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What a beautiful work day it was here in the Ozarks! We had 60's in the morning and low 80's this afternoon, which is really unusual for August.
Well I said in my last post that I would give you guys a post on my daily activities, and here's the first. Thought I'd share a little of what I do on a daily basis, to let you all know in a little more detail of the repairs I do on a daily basis. The way I'm gonna try to do this is to not just list the vehicles I worked on and tell you what I fixed and so on, but I'm gonna pick a couple that either gave me fits or I feel would be a good one to talk about. Some will be long and some short, but I hope to give you a lot of info.
As you see the title of this post is GMC Yukon Denali Console Lids, this is one I run across pretty much on a daily basis and one that can be a booger to fix. I thought today this would be a good one since I worked on 2 of them just today.
The console lids peel ! The dye they use from the factory is I feel just a little to delicate to be using for a console lid, but never the less, they are repairable with the right dye and the right know how.
My pictures might not be the best, due to the fact I'm using my phone and the lighting is not the best, but you can get a general idea of what I'm doing.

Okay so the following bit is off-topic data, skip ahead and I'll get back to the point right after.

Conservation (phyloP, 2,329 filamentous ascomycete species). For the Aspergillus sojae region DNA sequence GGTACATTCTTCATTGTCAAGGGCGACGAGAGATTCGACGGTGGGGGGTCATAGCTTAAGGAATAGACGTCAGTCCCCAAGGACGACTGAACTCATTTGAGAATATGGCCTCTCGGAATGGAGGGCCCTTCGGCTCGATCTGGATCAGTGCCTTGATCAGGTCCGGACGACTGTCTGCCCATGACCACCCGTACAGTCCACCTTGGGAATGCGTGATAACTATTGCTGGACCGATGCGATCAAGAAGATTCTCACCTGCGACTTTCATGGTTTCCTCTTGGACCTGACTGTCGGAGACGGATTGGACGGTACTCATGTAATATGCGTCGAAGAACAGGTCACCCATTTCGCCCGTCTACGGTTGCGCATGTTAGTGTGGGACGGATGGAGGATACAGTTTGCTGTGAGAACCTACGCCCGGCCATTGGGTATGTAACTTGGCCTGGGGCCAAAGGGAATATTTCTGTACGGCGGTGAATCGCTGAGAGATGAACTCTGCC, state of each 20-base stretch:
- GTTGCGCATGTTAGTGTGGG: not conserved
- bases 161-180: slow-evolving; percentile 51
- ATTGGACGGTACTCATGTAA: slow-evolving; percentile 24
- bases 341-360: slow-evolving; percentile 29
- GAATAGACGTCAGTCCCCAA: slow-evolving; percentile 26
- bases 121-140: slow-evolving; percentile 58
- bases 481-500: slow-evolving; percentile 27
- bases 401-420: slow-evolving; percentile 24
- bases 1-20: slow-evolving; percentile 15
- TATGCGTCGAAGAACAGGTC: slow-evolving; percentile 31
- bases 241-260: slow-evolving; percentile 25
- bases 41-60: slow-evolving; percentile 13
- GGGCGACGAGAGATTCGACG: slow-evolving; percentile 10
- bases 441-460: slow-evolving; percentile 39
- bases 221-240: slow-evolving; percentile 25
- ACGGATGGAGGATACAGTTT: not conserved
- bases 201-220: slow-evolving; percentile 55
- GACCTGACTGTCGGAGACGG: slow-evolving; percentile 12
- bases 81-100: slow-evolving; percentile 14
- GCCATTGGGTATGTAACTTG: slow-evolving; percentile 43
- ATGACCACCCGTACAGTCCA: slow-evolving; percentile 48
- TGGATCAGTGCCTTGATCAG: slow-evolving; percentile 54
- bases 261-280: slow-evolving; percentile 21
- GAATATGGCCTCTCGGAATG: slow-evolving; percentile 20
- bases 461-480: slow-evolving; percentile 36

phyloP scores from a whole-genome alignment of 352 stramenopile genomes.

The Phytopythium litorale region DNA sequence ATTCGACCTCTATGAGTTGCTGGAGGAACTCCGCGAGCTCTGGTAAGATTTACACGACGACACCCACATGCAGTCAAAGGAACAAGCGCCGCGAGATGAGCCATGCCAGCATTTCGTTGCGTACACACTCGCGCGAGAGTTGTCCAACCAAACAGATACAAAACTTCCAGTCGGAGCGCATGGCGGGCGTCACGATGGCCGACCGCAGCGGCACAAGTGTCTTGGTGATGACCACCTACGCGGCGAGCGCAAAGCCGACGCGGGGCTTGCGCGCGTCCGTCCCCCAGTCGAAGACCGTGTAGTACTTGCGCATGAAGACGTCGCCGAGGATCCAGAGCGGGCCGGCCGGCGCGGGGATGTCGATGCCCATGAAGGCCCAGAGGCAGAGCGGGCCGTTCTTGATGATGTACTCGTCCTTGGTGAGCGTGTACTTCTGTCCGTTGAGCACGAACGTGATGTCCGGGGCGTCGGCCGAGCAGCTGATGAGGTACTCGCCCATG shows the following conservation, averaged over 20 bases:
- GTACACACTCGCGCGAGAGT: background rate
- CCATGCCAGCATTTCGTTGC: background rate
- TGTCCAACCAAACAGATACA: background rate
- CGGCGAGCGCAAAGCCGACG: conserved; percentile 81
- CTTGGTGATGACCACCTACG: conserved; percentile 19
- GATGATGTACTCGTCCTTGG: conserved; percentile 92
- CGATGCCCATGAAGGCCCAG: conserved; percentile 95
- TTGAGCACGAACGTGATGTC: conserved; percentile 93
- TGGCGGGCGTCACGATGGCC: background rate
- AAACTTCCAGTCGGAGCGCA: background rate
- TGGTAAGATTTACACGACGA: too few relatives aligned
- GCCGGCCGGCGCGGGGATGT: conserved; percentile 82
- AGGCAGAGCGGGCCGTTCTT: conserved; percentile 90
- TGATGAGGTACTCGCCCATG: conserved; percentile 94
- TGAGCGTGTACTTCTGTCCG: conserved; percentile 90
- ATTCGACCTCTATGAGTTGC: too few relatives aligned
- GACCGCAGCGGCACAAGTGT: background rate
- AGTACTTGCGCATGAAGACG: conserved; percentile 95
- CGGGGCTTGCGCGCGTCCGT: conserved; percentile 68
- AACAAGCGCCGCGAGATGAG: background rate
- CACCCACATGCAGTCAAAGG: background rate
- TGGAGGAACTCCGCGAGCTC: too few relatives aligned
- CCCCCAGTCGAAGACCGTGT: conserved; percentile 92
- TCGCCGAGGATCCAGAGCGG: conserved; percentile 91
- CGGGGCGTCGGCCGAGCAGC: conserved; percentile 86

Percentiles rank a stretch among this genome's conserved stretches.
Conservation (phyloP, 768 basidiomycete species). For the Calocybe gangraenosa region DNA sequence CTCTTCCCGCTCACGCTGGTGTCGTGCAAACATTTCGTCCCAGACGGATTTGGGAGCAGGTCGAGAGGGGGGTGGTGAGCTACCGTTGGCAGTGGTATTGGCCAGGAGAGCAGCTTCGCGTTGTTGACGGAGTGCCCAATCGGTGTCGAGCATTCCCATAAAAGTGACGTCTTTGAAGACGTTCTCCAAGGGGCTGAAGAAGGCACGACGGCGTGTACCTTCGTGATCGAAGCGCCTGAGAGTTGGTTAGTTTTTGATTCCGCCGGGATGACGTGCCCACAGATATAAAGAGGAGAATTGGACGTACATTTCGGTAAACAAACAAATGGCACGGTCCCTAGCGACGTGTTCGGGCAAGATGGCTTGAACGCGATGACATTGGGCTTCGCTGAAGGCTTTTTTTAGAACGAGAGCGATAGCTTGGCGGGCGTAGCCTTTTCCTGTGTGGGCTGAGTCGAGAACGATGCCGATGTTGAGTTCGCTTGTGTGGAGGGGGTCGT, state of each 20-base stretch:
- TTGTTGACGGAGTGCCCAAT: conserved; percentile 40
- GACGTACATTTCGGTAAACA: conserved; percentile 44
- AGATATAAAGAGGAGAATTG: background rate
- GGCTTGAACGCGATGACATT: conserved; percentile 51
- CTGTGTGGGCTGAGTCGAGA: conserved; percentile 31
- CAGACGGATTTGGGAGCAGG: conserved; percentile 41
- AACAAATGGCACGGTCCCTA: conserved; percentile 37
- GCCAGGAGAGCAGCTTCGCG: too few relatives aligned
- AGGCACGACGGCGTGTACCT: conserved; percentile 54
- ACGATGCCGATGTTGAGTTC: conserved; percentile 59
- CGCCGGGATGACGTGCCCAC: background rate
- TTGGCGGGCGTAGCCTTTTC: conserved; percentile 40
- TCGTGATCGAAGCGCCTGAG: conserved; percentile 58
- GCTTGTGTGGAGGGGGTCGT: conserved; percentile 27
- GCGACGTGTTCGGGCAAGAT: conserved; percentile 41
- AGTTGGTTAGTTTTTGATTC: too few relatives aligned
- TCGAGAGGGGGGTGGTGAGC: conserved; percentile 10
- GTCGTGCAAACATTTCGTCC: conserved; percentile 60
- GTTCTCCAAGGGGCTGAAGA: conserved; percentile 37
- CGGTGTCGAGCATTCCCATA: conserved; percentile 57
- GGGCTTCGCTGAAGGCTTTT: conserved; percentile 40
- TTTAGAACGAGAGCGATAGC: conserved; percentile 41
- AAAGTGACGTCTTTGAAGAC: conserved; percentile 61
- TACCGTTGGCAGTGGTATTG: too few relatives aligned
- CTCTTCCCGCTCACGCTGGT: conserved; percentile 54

These are before and after shots of the GMC Yukon Denali console lids that I have repaired. If you can see in the first shot the areas around the lids and just above the larger lid there are areas where the dye has peeled off. Its exposed the black plastic underneath and just looks, well bad.
I first clean the area really well with my prepping solution and scotch brite pad, now this is just a preliminary clean to get all the grime and silicone off so the tape will stick. Now I use the green tape, as you can see, it seems to stick better then regular masking tape, it's got more sticky to it. I also use the 2" wide tape, it's a little harder to handle but I like it because it's wide and I don't have to use paper. ( 3M 2" GREEN MASKING TAPE )
I mask off the wood grain trim and the CD player, this ensures my job will look tip top when I'm done. Now depending on how well your gun control is will depend on whether you need more then just tape. You can cover the seats with towels ect.
Once the area is masked off, I start my prep. I take my prepping solution and my scotch brite pad and clean and scuff the whole console area. The areas where the peeling is I will try to peel some of the areas off with my scotch brite pad so to give it kinda a strait line, not just a bunch of chunks out of the dye, this is a prelim to my next step. Wipe it down or blow it out good, and don't get the flakes from the console area on the seats, it will stick if it drys on there.
Now here is a crucial step and it can be a pain in the butt if you use too much or the dye doesn't cooperate. Take a strip of 400 grit sandpaper, fold it in thirds, and grab your Sems Sand Free ( Sand Free - Aerosol ). This is the only way to get the edges of the dye to feather. If you were to just use sandpaper, the dye would just peel and keep peeling, not giving you a good smooth edge which will show if you don't use this step.